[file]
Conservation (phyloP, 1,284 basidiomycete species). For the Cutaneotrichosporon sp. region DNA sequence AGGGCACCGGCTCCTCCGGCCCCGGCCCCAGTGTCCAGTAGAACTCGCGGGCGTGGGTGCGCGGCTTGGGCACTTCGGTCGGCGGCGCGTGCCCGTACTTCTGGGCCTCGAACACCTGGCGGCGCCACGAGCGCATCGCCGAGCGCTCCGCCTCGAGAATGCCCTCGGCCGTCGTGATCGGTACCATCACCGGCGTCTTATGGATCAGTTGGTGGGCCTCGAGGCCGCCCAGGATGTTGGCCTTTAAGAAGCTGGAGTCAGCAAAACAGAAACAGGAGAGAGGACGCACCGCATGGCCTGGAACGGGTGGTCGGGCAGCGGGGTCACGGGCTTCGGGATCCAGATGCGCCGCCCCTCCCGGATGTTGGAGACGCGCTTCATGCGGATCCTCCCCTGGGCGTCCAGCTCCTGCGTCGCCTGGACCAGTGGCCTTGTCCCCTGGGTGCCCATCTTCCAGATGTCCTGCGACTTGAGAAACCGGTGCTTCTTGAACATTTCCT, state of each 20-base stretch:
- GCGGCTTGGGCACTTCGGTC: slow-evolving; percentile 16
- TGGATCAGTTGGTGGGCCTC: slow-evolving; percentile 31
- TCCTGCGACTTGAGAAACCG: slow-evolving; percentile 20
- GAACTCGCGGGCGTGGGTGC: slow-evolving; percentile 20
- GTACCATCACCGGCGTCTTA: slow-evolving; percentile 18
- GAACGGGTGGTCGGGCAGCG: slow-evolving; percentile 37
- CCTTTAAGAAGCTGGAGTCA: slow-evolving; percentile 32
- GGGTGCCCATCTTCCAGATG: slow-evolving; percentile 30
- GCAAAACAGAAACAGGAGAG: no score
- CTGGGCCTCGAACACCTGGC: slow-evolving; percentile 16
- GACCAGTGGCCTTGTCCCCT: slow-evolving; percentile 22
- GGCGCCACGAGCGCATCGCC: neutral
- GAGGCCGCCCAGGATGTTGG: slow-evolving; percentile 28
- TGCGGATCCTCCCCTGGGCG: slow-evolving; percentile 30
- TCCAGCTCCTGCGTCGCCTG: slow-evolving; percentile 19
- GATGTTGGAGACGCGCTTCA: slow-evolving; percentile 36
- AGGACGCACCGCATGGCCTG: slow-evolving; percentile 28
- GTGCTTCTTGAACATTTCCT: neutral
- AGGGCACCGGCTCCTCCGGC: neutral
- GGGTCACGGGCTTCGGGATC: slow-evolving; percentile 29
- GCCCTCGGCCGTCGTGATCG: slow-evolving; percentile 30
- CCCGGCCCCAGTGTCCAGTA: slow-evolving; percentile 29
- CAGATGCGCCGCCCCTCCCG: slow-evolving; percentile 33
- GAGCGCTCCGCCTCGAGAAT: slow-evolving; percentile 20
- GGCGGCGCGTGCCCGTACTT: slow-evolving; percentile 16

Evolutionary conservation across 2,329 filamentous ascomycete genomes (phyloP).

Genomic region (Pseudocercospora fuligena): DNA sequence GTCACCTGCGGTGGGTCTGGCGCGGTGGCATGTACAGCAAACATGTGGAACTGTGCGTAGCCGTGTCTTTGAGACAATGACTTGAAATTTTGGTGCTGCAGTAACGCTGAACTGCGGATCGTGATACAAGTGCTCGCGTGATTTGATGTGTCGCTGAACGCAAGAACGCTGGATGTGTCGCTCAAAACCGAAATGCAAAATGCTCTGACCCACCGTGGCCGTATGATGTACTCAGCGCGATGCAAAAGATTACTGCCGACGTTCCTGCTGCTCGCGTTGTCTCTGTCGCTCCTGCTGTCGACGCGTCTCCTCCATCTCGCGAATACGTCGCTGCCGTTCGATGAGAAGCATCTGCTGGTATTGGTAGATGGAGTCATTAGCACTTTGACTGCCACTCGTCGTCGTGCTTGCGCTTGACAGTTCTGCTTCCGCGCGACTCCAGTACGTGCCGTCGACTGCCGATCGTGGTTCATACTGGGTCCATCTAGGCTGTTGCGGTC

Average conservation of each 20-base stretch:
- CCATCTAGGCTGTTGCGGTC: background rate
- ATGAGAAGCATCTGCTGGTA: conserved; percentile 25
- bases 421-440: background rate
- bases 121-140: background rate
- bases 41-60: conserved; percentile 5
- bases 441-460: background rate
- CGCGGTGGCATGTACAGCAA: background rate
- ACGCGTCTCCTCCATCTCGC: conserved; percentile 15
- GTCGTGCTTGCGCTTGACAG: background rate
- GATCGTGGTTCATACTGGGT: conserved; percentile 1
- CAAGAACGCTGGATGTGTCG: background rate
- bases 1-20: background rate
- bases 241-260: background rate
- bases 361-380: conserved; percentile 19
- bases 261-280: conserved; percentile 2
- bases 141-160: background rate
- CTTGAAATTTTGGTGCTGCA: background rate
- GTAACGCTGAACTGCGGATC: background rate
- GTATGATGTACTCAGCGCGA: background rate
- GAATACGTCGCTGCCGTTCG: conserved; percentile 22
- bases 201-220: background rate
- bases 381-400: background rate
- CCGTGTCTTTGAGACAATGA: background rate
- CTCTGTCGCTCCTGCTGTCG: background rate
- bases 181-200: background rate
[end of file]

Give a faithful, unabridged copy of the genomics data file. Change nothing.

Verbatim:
Conservation (phyloP, 1,284 basidiomycete species). For the Cutaneotrichosporon sp. region DNA sequence AGGGCACCGGCTCCTCCGGCCCCGGCCCCAGTGTCCAGTAGAACTCGCGGGCGTGGGTGCGCGGCTTGGGCACTTCGGTCGGCGGCGCGTGCCCGTACTTCTGGGCCTCGAACACCTGGCGGCGCCACGAGCGCATCGCCGAGCGCTCCGCCTCGAGAATGCCCTCGGCCGTCGTGATCGGTACCATCACCGGCGTCTTATGGATCAGTTGGTGGGCCTCGAGGCCGCCCAGGATGTTGGCCTTTAAGAAGCTGGAGTCAGCAAAACAGAAACAGGAGAGAGGACGCACCGCATGGCCTGGAACGGGTGGTCGGGCAGCGGGGTCACGGGCTTCGGGATCCAGATGCGCCGCCCCTCCCGGATGTTGGAGACGCGCTTCATGCGGATCCTCCCCTGGGCGTCCAGCTCCTGCGTCGCCTGGACCAGTGGCCTTGTCCCCTGGGTGCCCATCTTCCAGATGTCCTGCGACTTGAGAAACCGGTGCTTCTTGAACATTTCCT, state of each 20-base stretch:
- GCGGCTTGGGCACTTCGGTC: slow-evolving; percentile 16
- TGGATCAGTTGGTGGGCCTC: slow-evolving; percentile 31
- TCCTGCGACTTGAGAAACCG: slow-evolving; percentile 20
- GAACTCGCGGGCGTGGGTGC: slow-evolving; percentile 20
- GTACCATCACCGGCGTCTTA: slow-evolving; percentile 18
- GAACGGGTGGTCGGGCAGCG: slow-evolving; percentile 37
- CCTTTAAGAAGCTGGAGTCA: slow-evolving; percentile 32
- GGGTGCCCATCTTCCAGATG: slow-evolving; percentile 30
- GCAAAACAGAAACAGGAGAG: no score
- CTGGGCCTCGAACACCTGGC: slow-evolving; percentile 16
- GACCAGTGGCCTTGTCCCCT: slow-evolving; percentile 22
- GGCGCCACGAGCGCATCGCC: neutral
- GAGGCCGCCCAGGATGTTGG: slow-evolving; percentile 28
- TGCGGATCCTCCCCTGGGCG: slow-evolving; percentile 30
- TCCAGCTCCTGCGTCGCCTG: slow-evolving; percentile 19
- GATGTTGGAGACGCGCTTCA: slow-evolving; percentile 36
- AGGACGCACCGCATGGCCTG: slow-evolving; percentile 28
- GTGCTTCTTGAACATTTCCT: neutral
- AGGGCACCGGCTCCTCCGGC: neutral
- GGGTCACGGGCTTCGGGATC: slow-evolving; percentile 29
- GCCCTCGGCCGTCGTGATCG: slow-evolving; percentile 30
- CCCGGCCCCAGTGTCCAGTA: slow-evolving; percentile 29
- CAGATGCGCCGCCCCTCCCG: slow-evolving; percentile 33
- GAGCGCTCCGCCTCGAGAAT: slow-evolving; percentile 20
- GGCGGCGCGTGCCCGTACTT: slow-evolving; percentile 16

Evolutionary conservation across 2,329 filamentous ascomycete genomes (phyloP).

Genomic region (Pseudocercospora fuligena): DNA sequence GTCACCTGCGGTGGGTCTGGCGCGGTGGCATGTACAGCAAACATGTGGAACTGTGCGTAGCCGTGTCTTTGAGACAATGACTTGAAATTTTGGTGCTGCAGTAACGCTGAACTGCGGATCGTGATACAAGTGCTCGCGTGATTTGATGTGTCGCTGAACGCAAGAACGCTGGATGTGTCGCTCAAAACCGAAATGCAAAATGCTCTGACCCACCGTGGCCGTATGATGTACTCAGCGCGATGCAAAAGATTACTGCCGACGTTCCTGCTGCTCGCGTTGTCTCTGTCGCTCCTGCTGTCGACGCGTCTCCTCCATCTCGCGAATACGTCGCTGCCGTTCGATGAGAAGCATCTGCTGGTATTGGTAGATGGAGTCATTAGCACTTTGACTGCCACTCGTCGTCGTGCTTGCGCTTGACAGTTCTGCTTCCGCGCGACTCCAGTACGTGCCGTCGACTGCCGATCGTGGTTCATACTGGGTCCATCTAGGCTGTTGCGGTC

Average conservation of each 20-base stretch:
- CCATCTAGGCTGTTGCGGTC: background rate
- ATGAGAAGCATCTGCTGGTA: conserved; percentile 25
- bases 421-440: background rate
- bases 121-140: background rate
- bases 41-60: conserved; percentile 5
- bases 441-460: background rate
- CGCGGTGGCATGTACAGCAA: background rate
- ACGCGTCTCCTCCATCTCGC: conserved; percentile 15
- GTCGTGCTTGCGCTTGACAG: background rate
- GATCGTGGTTCATACTGGGT: conserved; percentile 1
- CAAGAACGCTGGATGTGTCG: background rate
- bases 1-20: background rate
- bases 241-260: background rate
- bases 361-380: conserved; percentile 19
- bases 261-280: conserved; percentile 2
- bases 141-160: background rate
- CTTGAAATTTTGGTGCTGCA: background rate
- GTAACGCTGAACTGCGGATC: background rate
- GTATGATGTACTCAGCGCGA: background rate
- GAATACGTCGCTGCCGTTCG: conserved; percentile 22
- bases 201-220: background rate
- bases 381-400: background rate
- CCGTGTCTTTGAGACAATGA: background rate
- CTCTGTCGCTCCTGCTGTCG: background rate
- bases 181-200: background rate